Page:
Skills Minister Nick Boles has reiterated his commitment to make it illegal to misuse the word “apprenticeships”.
Mr Boles, Education Secretary Nicky Morgan and the rest of their team faced a grilling from MPs on government education policy in this afternoon’s education questions in the House of Commons.
Mr Boles also suggested the funding rate for 18-year-olds, currently 17.5 per cent less than the rate for 16 and 17-year-olds, could be re-examined next year, but that the FE budget announced in March for 2015/16 definitely would not change.
Mr Boles told the House of Commons: “We will be requiring all public sector bodies to employ apprentices, and will legislate to protect the term apprentice from misuse.”
As previously reported by feweek.co.uk, the proposals from the Department for Business, Innovation and Skills (BIS), are expected to be introduced to Parliament in the autumn as part of the government’s enterprise bill.
Mr Boles also defended the government’s record on apprenticeships after Labour MP Liz McInnes pointed out that almost 40 per cent of the 440,000 apprenticeship starts in 2013/14 were by learners over the age of 25.
Mr Boles said: “We do not share with the opposition this obsession with the idea that anyone over 25 doing an apprenticeship is wasting their time of the government’s money.”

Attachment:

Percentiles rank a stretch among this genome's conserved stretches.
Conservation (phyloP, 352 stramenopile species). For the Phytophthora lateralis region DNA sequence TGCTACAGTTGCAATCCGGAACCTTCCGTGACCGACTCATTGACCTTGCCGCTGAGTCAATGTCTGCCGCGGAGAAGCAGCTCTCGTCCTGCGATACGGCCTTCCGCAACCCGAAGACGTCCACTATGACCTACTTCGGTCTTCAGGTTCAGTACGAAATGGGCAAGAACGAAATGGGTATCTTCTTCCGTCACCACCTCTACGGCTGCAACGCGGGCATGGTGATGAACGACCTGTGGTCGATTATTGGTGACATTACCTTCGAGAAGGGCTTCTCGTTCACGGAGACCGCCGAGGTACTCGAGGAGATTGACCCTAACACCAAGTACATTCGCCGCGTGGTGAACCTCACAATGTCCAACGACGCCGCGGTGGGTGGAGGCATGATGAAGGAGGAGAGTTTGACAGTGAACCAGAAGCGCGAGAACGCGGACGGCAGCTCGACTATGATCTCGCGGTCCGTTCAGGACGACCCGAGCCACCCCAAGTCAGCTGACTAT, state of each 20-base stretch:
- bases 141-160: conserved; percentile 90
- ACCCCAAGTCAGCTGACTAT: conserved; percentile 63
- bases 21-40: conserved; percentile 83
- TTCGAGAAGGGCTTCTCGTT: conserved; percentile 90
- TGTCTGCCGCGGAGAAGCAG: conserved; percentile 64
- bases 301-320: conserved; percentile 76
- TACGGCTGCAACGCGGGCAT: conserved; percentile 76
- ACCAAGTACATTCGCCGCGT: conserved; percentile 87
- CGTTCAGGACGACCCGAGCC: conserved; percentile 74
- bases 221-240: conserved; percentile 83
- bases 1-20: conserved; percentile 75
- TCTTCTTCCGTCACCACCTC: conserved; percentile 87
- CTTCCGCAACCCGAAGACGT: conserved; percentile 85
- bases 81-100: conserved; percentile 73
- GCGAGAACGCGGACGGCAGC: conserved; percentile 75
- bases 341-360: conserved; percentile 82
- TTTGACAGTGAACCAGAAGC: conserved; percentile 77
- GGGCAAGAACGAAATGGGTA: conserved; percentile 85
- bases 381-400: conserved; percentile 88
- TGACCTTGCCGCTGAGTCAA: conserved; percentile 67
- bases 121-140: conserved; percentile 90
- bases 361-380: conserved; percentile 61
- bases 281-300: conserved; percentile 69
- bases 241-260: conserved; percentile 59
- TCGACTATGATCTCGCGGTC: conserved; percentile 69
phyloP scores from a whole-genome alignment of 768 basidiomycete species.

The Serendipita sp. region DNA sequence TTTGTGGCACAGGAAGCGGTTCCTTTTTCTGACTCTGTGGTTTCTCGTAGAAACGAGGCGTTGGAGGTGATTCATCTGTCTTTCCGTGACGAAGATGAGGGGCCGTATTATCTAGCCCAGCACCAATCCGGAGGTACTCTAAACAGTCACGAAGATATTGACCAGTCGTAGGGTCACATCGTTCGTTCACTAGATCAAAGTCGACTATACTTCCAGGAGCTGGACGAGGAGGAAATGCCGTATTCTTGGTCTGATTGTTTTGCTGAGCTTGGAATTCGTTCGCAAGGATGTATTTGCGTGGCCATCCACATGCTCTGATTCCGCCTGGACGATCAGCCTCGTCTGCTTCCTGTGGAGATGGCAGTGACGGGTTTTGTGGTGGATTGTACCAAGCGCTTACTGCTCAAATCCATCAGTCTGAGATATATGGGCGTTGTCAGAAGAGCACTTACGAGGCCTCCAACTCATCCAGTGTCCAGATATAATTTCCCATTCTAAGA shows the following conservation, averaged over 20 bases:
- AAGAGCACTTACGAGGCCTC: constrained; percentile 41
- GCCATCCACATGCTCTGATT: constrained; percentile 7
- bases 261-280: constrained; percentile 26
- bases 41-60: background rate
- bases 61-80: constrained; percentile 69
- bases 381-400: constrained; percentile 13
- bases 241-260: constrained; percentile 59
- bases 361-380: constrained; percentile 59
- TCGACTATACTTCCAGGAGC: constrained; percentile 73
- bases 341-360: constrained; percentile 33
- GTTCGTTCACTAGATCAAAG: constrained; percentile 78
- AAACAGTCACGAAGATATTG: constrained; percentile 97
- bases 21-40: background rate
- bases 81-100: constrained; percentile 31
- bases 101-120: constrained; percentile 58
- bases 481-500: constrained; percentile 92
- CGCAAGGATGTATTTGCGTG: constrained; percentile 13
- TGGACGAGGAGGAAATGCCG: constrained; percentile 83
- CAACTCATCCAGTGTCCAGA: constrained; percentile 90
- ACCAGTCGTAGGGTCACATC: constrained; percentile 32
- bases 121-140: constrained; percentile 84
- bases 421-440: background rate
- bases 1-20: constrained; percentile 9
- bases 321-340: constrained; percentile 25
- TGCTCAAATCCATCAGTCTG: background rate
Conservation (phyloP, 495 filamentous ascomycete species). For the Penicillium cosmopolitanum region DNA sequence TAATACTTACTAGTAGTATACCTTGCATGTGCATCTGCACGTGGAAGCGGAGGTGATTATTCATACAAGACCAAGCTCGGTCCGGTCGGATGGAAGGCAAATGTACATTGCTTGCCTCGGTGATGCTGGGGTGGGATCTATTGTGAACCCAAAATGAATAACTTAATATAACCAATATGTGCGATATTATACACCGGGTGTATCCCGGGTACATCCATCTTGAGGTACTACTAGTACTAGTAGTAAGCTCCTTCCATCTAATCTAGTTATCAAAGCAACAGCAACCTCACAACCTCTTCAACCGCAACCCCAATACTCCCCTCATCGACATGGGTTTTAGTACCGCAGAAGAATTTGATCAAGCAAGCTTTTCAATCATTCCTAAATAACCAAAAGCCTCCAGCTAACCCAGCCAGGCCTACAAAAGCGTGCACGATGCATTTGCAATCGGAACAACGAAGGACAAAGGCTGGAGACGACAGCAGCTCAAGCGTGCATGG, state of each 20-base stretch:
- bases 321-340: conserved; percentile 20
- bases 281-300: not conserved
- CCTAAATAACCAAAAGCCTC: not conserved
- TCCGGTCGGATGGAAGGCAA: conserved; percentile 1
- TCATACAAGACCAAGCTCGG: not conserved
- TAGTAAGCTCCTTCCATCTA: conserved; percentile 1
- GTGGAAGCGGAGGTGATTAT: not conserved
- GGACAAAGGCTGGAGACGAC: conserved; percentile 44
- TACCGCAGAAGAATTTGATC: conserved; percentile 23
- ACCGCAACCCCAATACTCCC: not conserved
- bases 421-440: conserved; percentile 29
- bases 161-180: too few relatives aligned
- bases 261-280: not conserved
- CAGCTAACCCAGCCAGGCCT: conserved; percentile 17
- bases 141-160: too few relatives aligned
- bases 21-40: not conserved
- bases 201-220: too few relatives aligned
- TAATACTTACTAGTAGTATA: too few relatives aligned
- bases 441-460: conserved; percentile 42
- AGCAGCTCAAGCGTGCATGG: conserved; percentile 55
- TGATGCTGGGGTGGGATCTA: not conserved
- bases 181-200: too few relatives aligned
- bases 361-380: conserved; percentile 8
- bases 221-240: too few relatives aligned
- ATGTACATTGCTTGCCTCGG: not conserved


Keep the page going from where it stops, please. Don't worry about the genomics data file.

Conservative MP and education committee chair hopeful Caroline Nokes asked if the DfE would consider reviewing the lower funding rate for 18-year-olds.
Mr Boles described the funding rate cut as “a difficult decision” that the government “did have to make” and he agreed with Ms Nokes’ comments that those who study for an extra year at the age of 18 were often some of the most vulnerable young people.
He added: “The Chancellor will be looking at this in the spending review.”
However, he said the FE funding allocations announced in March for the 2015/16 academic year would be unaffected by the announcement last week of a £450m cut from the DfE budget.
He said: “I can confirm that the allocations that were announced in March for 16 to 19 education for the 2015/16 academic year remain in place and we are not planning to change them.”